The most famous historical style of Camel cigarettes is the soft pack of the regular, unfiltered variety. Camel regulars achieved the zenith of their popularity through personalities such as news broadcaster Edward R. Murrow, who smoked up to four packs of Camel regulars per day, in effect using a Camel cigarette as his trademark.[2]

A 1915 Camels ad from the New York Times, offering a money-back guarantee and stating, "Premiums or coupons don't go with Camels, because the cost of the choice quality tobaccos makes it impossible for us to give them"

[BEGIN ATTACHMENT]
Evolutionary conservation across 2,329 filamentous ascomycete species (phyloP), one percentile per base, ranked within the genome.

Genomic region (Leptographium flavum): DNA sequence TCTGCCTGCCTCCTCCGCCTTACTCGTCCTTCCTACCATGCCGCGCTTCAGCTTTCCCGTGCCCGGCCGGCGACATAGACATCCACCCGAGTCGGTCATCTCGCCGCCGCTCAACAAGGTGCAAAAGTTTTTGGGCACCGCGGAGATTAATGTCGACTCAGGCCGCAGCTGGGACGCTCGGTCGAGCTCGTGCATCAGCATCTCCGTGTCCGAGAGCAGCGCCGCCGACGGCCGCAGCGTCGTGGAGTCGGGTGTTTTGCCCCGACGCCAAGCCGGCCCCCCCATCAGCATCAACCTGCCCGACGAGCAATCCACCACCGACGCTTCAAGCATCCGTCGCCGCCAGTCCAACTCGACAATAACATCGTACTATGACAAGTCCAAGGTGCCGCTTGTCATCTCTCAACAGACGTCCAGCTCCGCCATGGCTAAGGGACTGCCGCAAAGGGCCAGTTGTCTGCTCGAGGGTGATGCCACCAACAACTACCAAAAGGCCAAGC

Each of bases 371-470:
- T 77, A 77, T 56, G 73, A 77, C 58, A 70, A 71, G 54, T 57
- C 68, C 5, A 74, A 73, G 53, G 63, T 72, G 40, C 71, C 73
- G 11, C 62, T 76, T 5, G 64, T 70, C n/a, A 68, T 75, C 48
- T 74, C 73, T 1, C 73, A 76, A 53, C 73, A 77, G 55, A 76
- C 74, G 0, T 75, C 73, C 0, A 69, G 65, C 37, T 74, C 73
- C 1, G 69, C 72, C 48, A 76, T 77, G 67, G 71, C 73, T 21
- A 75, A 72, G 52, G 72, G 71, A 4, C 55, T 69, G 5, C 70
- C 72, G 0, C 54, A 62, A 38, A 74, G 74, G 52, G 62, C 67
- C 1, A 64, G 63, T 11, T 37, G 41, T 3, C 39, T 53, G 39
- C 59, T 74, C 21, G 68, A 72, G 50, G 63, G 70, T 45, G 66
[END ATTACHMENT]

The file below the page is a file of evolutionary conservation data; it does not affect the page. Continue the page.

In late 1987, RJR created "Joe Camel" as the mascot for the brand. In 1991, the American Medical Association published a report stating that 5- and 6-year olds could more easily recognize Joe Camel than Mickey Mouse, Fred Flintstone, Bugs Bunny or even Barbie.[3] This led the association to ask RJR to terminate the Joe Camel campaign. RJR declined, but further appeals followed in 1993 and 1994. On July 10, 1997, the Joe Camel campaign was retired and replaced with a somewhat more adult campaign which appealed to the desires of twenty-somethings to meet—or be—beautiful and exotic women in 1930s attire and themes.

In Europe, Camel is also a brand of cigarette rolling papers and cigarette roll-your-own tobacco. It maintains a top 20 level brand of RYO tobacco and papers in Northern Europe with yearly expansion into Southern and Eastern Europe according to the European Subsidiary's annual report.